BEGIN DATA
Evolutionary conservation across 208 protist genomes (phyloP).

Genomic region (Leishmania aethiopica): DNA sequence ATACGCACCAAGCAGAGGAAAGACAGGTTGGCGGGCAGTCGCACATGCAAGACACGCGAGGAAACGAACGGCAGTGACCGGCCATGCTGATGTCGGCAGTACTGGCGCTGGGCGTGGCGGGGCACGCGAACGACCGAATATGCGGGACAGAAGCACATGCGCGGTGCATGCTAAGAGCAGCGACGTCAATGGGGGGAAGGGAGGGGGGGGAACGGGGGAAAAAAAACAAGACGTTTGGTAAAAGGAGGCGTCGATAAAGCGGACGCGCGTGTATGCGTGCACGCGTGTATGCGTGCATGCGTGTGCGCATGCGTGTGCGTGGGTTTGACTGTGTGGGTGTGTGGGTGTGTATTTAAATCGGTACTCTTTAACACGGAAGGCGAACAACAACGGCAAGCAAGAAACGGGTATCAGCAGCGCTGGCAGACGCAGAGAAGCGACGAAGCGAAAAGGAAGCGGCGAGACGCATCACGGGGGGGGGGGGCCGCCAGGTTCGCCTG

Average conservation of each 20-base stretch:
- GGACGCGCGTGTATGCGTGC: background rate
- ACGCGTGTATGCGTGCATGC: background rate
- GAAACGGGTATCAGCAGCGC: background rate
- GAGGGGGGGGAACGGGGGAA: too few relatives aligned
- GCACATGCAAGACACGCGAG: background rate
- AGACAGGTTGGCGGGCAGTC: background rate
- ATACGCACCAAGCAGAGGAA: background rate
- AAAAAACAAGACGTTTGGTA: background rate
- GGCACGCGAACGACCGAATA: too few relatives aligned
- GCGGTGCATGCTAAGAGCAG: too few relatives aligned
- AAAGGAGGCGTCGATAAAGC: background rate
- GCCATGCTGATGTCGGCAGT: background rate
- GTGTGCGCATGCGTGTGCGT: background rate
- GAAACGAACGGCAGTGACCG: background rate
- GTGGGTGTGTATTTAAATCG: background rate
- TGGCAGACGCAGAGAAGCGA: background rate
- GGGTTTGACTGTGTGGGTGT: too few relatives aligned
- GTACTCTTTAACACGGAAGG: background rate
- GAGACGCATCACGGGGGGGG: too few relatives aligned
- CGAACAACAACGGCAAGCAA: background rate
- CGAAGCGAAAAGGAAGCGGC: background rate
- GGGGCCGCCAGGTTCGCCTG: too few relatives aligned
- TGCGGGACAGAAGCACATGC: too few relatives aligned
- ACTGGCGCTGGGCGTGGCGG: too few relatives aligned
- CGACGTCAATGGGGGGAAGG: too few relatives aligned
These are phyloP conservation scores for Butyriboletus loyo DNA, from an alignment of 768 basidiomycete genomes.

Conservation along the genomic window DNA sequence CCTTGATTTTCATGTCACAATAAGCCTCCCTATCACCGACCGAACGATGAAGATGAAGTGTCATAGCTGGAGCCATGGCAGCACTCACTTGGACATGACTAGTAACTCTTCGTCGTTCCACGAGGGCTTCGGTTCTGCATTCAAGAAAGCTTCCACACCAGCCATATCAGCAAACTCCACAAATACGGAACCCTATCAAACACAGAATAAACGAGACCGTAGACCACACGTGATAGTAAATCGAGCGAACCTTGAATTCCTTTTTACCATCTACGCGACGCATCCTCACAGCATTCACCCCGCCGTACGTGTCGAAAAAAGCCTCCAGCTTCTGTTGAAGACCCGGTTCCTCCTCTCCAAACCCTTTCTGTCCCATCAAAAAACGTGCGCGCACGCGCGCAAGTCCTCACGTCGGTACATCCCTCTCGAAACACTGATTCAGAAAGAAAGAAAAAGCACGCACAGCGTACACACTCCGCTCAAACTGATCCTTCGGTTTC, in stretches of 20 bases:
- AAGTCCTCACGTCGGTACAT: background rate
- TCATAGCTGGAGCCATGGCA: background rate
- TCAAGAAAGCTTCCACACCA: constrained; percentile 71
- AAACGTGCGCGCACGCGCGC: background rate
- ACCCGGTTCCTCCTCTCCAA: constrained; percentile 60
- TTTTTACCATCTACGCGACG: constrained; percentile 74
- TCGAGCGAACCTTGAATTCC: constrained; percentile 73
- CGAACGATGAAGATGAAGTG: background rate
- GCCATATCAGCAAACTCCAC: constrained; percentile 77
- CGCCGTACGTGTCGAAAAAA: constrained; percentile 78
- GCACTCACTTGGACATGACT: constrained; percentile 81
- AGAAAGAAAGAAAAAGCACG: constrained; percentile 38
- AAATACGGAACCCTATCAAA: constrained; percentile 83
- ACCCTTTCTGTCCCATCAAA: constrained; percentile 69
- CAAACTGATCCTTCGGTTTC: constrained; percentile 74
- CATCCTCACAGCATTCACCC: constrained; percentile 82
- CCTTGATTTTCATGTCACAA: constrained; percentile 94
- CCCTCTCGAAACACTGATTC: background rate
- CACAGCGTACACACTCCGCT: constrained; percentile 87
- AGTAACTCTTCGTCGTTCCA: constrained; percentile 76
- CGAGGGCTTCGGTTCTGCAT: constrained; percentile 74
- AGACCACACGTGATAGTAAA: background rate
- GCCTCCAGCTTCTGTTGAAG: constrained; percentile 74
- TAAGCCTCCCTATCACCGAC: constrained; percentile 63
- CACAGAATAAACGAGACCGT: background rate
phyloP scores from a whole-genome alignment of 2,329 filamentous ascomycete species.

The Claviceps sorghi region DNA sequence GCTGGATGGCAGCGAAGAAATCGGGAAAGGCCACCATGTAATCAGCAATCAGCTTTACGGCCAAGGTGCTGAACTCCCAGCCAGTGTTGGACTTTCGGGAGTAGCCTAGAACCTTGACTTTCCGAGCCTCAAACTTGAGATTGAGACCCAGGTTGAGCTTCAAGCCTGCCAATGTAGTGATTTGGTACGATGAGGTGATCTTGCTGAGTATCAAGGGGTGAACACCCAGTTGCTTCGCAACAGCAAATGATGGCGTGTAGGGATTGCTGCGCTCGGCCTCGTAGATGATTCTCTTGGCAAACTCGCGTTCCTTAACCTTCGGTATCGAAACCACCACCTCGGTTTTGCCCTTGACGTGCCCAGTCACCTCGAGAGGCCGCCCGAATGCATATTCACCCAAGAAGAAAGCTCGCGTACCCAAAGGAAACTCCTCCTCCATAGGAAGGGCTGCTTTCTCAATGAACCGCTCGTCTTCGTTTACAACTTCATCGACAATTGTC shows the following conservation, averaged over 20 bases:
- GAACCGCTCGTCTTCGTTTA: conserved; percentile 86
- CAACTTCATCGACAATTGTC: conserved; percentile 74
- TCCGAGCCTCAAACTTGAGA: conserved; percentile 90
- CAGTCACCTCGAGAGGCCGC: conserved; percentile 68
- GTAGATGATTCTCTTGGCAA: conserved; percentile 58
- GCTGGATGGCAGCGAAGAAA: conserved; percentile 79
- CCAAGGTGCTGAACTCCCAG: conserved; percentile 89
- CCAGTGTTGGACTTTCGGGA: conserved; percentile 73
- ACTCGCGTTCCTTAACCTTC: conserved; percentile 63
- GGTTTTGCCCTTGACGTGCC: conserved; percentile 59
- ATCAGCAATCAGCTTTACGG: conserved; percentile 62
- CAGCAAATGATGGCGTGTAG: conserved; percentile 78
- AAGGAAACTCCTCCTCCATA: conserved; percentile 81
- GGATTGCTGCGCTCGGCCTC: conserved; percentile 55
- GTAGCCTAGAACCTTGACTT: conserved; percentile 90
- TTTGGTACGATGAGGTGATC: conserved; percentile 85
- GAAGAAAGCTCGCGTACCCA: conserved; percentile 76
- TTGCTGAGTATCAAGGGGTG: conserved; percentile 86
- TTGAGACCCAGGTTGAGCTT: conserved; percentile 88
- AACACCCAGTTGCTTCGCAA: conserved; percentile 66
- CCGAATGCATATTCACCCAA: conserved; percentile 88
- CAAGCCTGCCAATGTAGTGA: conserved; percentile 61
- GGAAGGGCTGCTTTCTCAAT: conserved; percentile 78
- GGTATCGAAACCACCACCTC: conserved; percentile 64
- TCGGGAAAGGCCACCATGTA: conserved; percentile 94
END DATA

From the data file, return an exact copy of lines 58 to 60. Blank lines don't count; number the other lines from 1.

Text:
- GAACCGCTCGTCTTCGTTTA: conserved; percentile 86
- CAACTTCATCGACAATTGTC: conserved; percentile 74
- TCCGAGCCTCAAACTTGAGA: conserved; percentile 90